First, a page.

(Warning again - SPOILERS for the ending)

I really appreciated that Atwood left the ending so unresolved. You never really know if there was an actual underground movement (until the epilogue) or if the narrator was just being played and ended up being carted off somewhere horrible. I appreciated that there was no pretty story at the end, no big revolution, no epic showdown. It just wouldn't have worked in a novel where everyone seemed so resigned to the current state of things, despite their knowledge that things had once been different. The understated tone reminded me a bit of Never Let Me Go, which I also really enjoyed.

I LOVED the final portion of the book - it was an awesome twist. At first I did not understand what I was reading. But then I got it and I loved it. I liked how this was sort of an "outside" voice that could fill in objective, historical details about Gilead in a way that Offred could not necessarily do, since an insider does not see her situation in the same was as a later outside might. I loved that the Offred portion of the book was actually a reconstruction of her diary from audiotapes, based on educated conjecture from some unknown (?) person. It throws the whole narrative into question, which is fascinating to me because I am a huge geek. Really unexpected and cool. I loved how it ended.

Hope this is interesting to you. You should also check out the Atwoodians forum, where I'm sure there is more discussion of this book.

Jul 2, 2007, 9:39pm

Funny for an atheist to say this, but I thought Atwood created a "straw man" out of evangelical Christianity that had nothing to do with any conceivable reality. What got the plot moving struck me as simply too ridiculous to be believable. The whole work sort of imploded on me once I concluded this.

Jul 3, 2007, 10:54am

Regarding #3, where fannyprice wrote: "many of the women in the novel thought about these changes in very ambivalent terms" ... as a man, I've often been surprised at how many women in "real life" even go further than this and support what I consider their own oppression ... just to toss an example out, like women who didn't support extending voting rights to women ... or do support extreme forms of religion that, again, at least to me, seem to be anti-woman ...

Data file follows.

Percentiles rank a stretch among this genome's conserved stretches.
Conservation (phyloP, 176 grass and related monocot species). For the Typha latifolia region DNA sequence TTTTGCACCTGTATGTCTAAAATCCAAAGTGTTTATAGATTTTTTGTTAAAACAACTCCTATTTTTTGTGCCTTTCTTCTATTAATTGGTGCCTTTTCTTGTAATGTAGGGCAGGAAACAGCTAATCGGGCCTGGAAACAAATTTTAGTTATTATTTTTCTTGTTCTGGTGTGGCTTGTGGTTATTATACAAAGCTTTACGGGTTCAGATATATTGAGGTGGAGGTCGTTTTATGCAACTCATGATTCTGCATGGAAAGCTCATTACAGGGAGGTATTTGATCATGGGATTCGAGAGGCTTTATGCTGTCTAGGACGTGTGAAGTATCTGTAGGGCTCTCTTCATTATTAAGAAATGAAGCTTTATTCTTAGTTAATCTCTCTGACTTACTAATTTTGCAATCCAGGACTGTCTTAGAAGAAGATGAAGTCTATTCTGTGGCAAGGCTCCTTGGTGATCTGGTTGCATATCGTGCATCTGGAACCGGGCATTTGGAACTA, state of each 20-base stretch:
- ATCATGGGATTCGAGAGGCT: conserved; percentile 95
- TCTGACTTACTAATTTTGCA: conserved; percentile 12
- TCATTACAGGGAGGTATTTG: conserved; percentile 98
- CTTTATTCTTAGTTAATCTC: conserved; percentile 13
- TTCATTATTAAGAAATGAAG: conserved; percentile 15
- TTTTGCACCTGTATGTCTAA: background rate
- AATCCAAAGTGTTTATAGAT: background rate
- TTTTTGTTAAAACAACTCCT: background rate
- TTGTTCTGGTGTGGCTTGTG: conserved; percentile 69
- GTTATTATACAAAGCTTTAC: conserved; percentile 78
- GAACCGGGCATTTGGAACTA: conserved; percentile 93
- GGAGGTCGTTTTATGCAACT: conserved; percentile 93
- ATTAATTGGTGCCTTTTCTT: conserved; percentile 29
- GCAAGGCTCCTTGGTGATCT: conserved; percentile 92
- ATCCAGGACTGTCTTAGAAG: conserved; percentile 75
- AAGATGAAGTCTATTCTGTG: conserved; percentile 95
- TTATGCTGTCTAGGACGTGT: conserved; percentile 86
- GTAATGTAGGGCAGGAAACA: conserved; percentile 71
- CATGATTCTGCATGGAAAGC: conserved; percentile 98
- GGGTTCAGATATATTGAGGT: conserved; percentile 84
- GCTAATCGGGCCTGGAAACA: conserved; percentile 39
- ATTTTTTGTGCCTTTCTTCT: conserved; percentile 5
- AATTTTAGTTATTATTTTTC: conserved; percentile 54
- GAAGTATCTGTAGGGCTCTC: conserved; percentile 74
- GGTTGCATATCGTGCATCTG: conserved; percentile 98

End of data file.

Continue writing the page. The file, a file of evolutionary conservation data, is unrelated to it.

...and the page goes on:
Jul 3, 2007, 12:25pm

>5 KromesTomes:, Augh, don't EVEN get me started. I am reading Susan Faludi's Backlash right now (I know, I'm a little late with that one, but it was re-released in 2006) and it is just full of examples of Phyllis Schlafly-types who use their position as powerful women in the public sphere to advocate that women submit and get back in the kitchen. Kind of like Serena Joy, now that I think about it.

Sep 7, 2007, 8:57pm

I thought Atwood created a "straw man" out of evangelical Christianity that had nothing to do with any conceivable reality

She could have very been easily describing the more devout amongst any of the three Abrahamic traditions.

Sep 16, 2007, 9:23am

Here are some comments by Atwood herself which I posted some time ago on the Atwoodians group:

Excerpts from various interviews included in Waltzing Again: New & Selected Conversations with Margaret Atwood, edited by Earl Ingersoll. I have inserted some comments in brackets that indicate what she's referring to.

Margaret Atwood (1986): When I first started thinking about it {The Handmaid's Tale}, I thought it was such a wacko idea. I wrote it with some trepidation. It could have been the worst failure you could possibly imagine. I was afraid people would say it was stupid, silly. There was also the risk it would be thought feminist propaganda of the most outrageous kind, which was not really what I intended. I was more interested in totalitarian systems, an interest I've had for a long time. I used to read Second World War stuff in the cellar when I was twelve or thirteen, for instance.

Atwood (1989): I see it {the liberation for women as a precarious achievement} as precarious and based on general prosperity, because you know who goes first in a crunch. You know that when all the men came back from the war the women got kicked out of their jobs to make room for them. Under pressure, you can't depend on human nature to remain the way you think it ought to be. Under pressure people do strange things. They hang people as witches, they riot, they toss out their democratic institutions and put in bad people that you and I don't like.

Well it's {the Republic of Gilead}not out of the question. Possibly they won't bring in the clothing as I've described it, but some of the other things are things that a number of people with political power in the United States have said that they would like to do. When Hitler said those things, people thought at first it was just rhetoric, but I don't think you should ever suppose that what people say they want to do is rhetoric. If the fundamentalist establishment in the States says that women's place is in the home and that homosexuals deserve death, I don't think that you should ignore that. There are various pressures, forces that will possibly, come into play, not definitely, but possibly....When people get scared enough they'll agree to all kinds of things they wouldn't agree to before.